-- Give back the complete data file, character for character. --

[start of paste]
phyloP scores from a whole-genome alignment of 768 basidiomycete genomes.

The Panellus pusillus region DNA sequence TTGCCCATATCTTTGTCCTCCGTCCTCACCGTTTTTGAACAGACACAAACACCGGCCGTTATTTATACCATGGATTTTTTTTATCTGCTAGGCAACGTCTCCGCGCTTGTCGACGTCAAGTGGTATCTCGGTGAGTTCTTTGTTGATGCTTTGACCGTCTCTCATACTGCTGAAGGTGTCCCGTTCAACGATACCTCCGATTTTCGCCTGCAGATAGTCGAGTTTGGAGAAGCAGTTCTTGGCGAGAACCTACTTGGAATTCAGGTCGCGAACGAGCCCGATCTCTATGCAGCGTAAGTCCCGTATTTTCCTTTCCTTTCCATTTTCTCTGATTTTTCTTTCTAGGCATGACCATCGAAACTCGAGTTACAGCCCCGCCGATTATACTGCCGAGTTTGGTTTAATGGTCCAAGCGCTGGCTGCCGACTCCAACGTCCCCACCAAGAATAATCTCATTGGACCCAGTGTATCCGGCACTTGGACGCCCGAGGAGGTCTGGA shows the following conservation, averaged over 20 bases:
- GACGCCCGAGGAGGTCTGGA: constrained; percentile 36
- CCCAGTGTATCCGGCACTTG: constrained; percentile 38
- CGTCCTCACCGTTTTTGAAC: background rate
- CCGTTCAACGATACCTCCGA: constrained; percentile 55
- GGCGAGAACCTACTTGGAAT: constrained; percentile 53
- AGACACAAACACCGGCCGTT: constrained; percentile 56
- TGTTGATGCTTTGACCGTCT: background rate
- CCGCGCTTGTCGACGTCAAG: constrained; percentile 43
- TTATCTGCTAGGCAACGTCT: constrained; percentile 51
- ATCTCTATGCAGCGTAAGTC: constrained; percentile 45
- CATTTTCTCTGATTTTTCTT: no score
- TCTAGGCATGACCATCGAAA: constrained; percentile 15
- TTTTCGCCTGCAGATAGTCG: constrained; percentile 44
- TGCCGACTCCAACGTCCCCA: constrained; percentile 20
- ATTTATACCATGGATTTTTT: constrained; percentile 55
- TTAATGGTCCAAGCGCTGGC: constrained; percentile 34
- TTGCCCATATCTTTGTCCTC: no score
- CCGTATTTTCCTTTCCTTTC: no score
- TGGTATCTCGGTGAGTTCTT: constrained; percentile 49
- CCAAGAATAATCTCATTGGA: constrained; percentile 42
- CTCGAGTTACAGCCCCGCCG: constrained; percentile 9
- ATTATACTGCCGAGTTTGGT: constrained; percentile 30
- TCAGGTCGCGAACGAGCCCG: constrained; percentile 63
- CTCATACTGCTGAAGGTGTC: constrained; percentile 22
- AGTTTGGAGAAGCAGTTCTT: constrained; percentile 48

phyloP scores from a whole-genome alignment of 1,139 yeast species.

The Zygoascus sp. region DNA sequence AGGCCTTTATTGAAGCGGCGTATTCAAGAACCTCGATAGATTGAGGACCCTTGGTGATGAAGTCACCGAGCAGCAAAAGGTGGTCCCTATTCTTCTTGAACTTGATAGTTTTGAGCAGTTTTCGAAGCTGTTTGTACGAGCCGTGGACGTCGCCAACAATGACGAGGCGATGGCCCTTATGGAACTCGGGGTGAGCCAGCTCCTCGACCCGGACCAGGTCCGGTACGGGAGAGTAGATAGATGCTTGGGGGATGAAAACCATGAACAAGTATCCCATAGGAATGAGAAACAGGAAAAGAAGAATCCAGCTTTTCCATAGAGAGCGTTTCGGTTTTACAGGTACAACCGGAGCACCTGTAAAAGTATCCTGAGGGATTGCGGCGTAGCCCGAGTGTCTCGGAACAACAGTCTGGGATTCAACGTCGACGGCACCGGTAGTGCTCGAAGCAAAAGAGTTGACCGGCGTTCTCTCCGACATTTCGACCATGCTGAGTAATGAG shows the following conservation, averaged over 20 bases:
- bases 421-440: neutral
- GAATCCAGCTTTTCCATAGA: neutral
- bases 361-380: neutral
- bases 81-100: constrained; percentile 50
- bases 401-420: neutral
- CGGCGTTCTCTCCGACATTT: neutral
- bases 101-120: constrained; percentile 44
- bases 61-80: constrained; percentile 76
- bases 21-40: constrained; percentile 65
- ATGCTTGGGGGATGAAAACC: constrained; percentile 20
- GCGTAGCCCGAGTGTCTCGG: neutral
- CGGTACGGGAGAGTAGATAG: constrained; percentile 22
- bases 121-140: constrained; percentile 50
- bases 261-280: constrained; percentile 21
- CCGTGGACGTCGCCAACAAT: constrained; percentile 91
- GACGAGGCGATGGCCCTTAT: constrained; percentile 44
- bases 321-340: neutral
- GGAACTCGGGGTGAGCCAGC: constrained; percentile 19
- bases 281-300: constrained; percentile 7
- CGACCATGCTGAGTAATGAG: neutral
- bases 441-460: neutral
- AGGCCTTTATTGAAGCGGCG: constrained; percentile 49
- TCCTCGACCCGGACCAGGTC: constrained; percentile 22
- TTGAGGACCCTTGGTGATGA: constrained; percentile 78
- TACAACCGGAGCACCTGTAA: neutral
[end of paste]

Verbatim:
phyloP scores from a whole-genome alignment of 768 basidiomycete genomes.

The Panellus pusillus region DNA sequence TTGCCCATATCTTTGTCCTCCGTCCTCACCGTTTTTGAACAGACACAAACACCGGCCGTTATTTATACCATGGATTTTTTTTATCTGCTAGGCAACGTCTCCGCGCTTGTCGACGTCAAGTGGTATCTCGGTGAGTTCTTTGTTGATGCTTTGACCGTCTCTCATACTGCTGAAGGTGTCCCGTTCAACGATACCTCCGATTTTCGCCTGCAGATAGTCGAGTTTGGAGAAGCAGTTCTTGGCGAGAACCTACTTGGAATTCAGGTCGCGAACGAGCCCGATCTCTATGCAGCGTAAGTCCCGTATTTTCCTTTCCTTTCCATTTTCTCTGATTTTTCTTTCTAGGCATGACCATCGAAACTCGAGTTACAGCCCCGCCGATTATACTGCCGAGTTTGGTTTAATGGTCCAAGCGCTGGCTGCCGACTCCAACGTCCCCACCAAGAATAATCTCATTGGACCCAGTGTATCCGGCACTTGGACGCCCGAGGAGGTCTGGA shows the following conservation, averaged over 20 bases:
- GACGCCCGAGGAGGTCTGGA: constrained; percentile 36
- CCCAGTGTATCCGGCACTTG: constrained; percentile 38
- CGTCCTCACCGTTTTTGAAC: background rate
- CCGTTCAACGATACCTCCGA: constrained; percentile 55
- GGCGAGAACCTACTTGGAAT: constrained; percentile 53
- AGACACAAACACCGGCCGTT: constrained; percentile 56
- TGTTGATGCTTTGACCGTCT: background rate
- CCGCGCTTGTCGACGTCAAG: constrained; percentile 43
- TTATCTGCTAGGCAACGTCT: constrained; percentile 51
- ATCTCTATGCAGCGTAAGTC: constrained; percentile 45
- CATTTTCTCTGATTTTTCTT: no score
- TCTAGGCATGACCATCGAAA: constrained; percentile 15
- TTTTCGCCTGCAGATAGTCG: constrained; percentile 44
- TGCCGACTCCAACGTCCCCA: constrained; percentile 20
- ATTTATACCATGGATTTTTT: constrained; percentile 55
- TTAATGGTCCAAGCGCTGGC: constrained; percentile 34
- TTGCCCATATCTTTGTCCTC: no score
- CCGTATTTTCCTTTCCTTTC: no score
- TGGTATCTCGGTGAGTTCTT: constrained; percentile 49
- CCAAGAATAATCTCATTGGA: constrained; percentile 42
- CTCGAGTTACAGCCCCGCCG: constrained; percentile 9
- ATTATACTGCCGAGTTTGGT: constrained; percentile 30
- TCAGGTCGCGAACGAGCCCG: constrained; percentile 63
- CTCATACTGCTGAAGGTGTC: constrained; percentile 22
- AGTTTGGAGAAGCAGTTCTT: constrained; percentile 48

phyloP scores from a whole-genome alignment of 1,139 yeast species.

The Zygoascus sp. region DNA sequence AGGCCTTTATTGAAGCGGCGTATTCAAGAACCTCGATAGATTGAGGACCCTTGGTGATGAAGTCACCGAGCAGCAAAAGGTGGTCCCTATTCTTCTTGAACTTGATAGTTTTGAGCAGTTTTCGAAGCTGTTTGTACGAGCCGTGGACGTCGCCAACAATGACGAGGCGATGGCCCTTATGGAACTCGGGGTGAGCCAGCTCCTCGACCCGGACCAGGTCCGGTACGGGAGAGTAGATAGATGCTTGGGGGATGAAAACCATGAACAAGTATCCCATAGGAATGAGAAACAGGAAAAGAAGAATCCAGCTTTTCCATAGAGAGCGTTTCGGTTTTACAGGTACAACCGGAGCACCTGTAAAAGTATCCTGAGGGATTGCGGCGTAGCCCGAGTGTCTCGGAACAACAGTCTGGGATTCAACGTCGACGGCACCGGTAGTGCTCGAAGCAAAAGAGTTGACCGGCGTTCTCTCCGACATTTCGACCATGCTGAGTAATGAG shows the following conservation, averaged over 20 bases:
- bases 421-440: neutral
- GAATCCAGCTTTTCCATAGA: neutral
- bases 361-380: neutral
- bases 81-100: constrained; percentile 50
- bases 401-420: neutral
- CGGCGTTCTCTCCGACATTT: neutral
- bases 101-120: constrained; percentile 44
- bases 61-80: constrained; percentile 76
- bases 21-40: constrained; percentile 65
- ATGCTTGGGGGATGAAAACC: constrained; percentile 20
- GCGTAGCCCGAGTGTCTCGG: neutral
- CGGTACGGGAGAGTAGATAG: constrained; percentile 22
- bases 121-140: constrained; percentile 50
- bases 261-280: constrained; percentile 21
- CCGTGGACGTCGCCAACAAT: constrained; percentile 91
- GACGAGGCGATGGCCCTTAT: constrained; percentile 44
- bases 321-340: neutral
- GGAACTCGGGGTGAGCCAGC: constrained; percentile 19
- bases 281-300: constrained; percentile 7
- CGACCATGCTGAGTAATGAG: neutral
- bases 441-460: neutral
- AGGCCTTTATTGAAGCGGCG: constrained; percentile 49
- TCCTCGACCCGGACCAGGTC: constrained; percentile 22
- TTGAGGACCCTTGGTGATGA: constrained; percentile 78
- TACAACCGGAGCACCTGTAA: neutral